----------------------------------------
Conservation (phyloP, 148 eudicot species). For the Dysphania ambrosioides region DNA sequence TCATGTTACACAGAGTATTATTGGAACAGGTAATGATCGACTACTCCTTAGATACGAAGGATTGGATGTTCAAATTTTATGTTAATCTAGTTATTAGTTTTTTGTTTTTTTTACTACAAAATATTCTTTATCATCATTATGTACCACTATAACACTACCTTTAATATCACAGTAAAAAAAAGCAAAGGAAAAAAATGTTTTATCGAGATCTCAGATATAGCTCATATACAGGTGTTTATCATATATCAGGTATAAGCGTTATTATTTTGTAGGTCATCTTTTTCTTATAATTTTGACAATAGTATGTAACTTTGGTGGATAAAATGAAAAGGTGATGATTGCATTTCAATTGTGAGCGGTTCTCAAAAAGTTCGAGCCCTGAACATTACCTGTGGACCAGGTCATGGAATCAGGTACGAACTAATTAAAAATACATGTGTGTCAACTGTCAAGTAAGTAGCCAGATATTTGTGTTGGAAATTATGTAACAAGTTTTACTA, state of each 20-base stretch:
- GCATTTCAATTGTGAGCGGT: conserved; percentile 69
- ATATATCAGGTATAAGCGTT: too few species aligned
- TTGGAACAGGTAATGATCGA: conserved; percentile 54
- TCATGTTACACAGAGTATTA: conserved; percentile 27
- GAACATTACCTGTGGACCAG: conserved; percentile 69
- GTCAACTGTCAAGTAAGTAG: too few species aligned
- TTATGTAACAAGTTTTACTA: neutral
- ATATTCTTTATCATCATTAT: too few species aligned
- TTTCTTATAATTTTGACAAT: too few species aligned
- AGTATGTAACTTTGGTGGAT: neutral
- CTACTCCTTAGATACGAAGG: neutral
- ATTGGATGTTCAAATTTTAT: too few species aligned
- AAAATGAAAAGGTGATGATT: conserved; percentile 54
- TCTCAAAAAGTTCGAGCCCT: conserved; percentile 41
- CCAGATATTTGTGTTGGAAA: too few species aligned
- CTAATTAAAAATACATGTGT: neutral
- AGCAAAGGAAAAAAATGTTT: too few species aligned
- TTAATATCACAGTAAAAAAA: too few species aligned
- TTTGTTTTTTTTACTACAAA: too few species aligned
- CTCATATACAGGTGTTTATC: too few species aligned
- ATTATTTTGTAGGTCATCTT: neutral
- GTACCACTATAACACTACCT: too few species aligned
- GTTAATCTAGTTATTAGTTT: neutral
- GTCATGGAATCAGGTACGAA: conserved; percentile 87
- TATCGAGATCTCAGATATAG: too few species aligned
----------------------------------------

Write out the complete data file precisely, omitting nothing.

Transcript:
Conservation (phyloP, 148 eudicot species). For the Dysphania ambrosioides region DNA sequence TCATGTTACACAGAGTATTATTGGAACAGGTAATGATCGACTACTCCTTAGATACGAAGGATTGGATGTTCAAATTTTATGTTAATCTAGTTATTAGTTTTTTGTTTTTTTTACTACAAAATATTCTTTATCATCATTATGTACCACTATAACACTACCTTTAATATCACAGTAAAAAAAAGCAAAGGAAAAAAATGTTTTATCGAGATCTCAGATATAGCTCATATACAGGTGTTTATCATATATCAGGTATAAGCGTTATTATTTTGTAGGTCATCTTTTTCTTATAATTTTGACAATAGTATGTAACTTTGGTGGATAAAATGAAAAGGTGATGATTGCATTTCAATTGTGAGCGGTTCTCAAAAAGTTCGAGCCCTGAACATTACCTGTGGACCAGGTCATGGAATCAGGTACGAACTAATTAAAAATACATGTGTGTCAACTGTCAAGTAAGTAGCCAGATATTTGTGTTGGAAATTATGTAACAAGTTTTACTA, state of each 20-base stretch:
- GCATTTCAATTGTGAGCGGT: conserved; percentile 69
- ATATATCAGGTATAAGCGTT: too few species aligned
- TTGGAACAGGTAATGATCGA: conserved; percentile 54
- TCATGTTACACAGAGTATTA: conserved; percentile 27
- GAACATTACCTGTGGACCAG: conserved; percentile 69
- GTCAACTGTCAAGTAAGTAG: too few species aligned
- TTATGTAACAAGTTTTACTA: neutral
- ATATTCTTTATCATCATTAT: too few species aligned
- TTTCTTATAATTTTGACAAT: too few species aligned
- AGTATGTAACTTTGGTGGAT: neutral
- CTACTCCTTAGATACGAAGG: neutral
- ATTGGATGTTCAAATTTTAT: too few species aligned
- AAAATGAAAAGGTGATGATT: conserved; percentile 54
- TCTCAAAAAGTTCGAGCCCT: conserved; percentile 41
- CCAGATATTTGTGTTGGAAA: too few species aligned
- CTAATTAAAAATACATGTGT: neutral
- AGCAAAGGAAAAAAATGTTT: too few species aligned
- TTAATATCACAGTAAAAAAA: too few species aligned
- TTTGTTTTTTTTACTACAAA: too few species aligned
- CTCATATACAGGTGTTTATC: too few species aligned
- ATTATTTTGTAGGTCATCTT: neutral
- GTACCACTATAACACTACCT: too few species aligned
- GTTAATCTAGTTATTAGTTT: neutral
- GTCATGGAATCAGGTACGAA: conserved; percentile 87
- TATCGAGATCTCAGATATAG: too few species aligned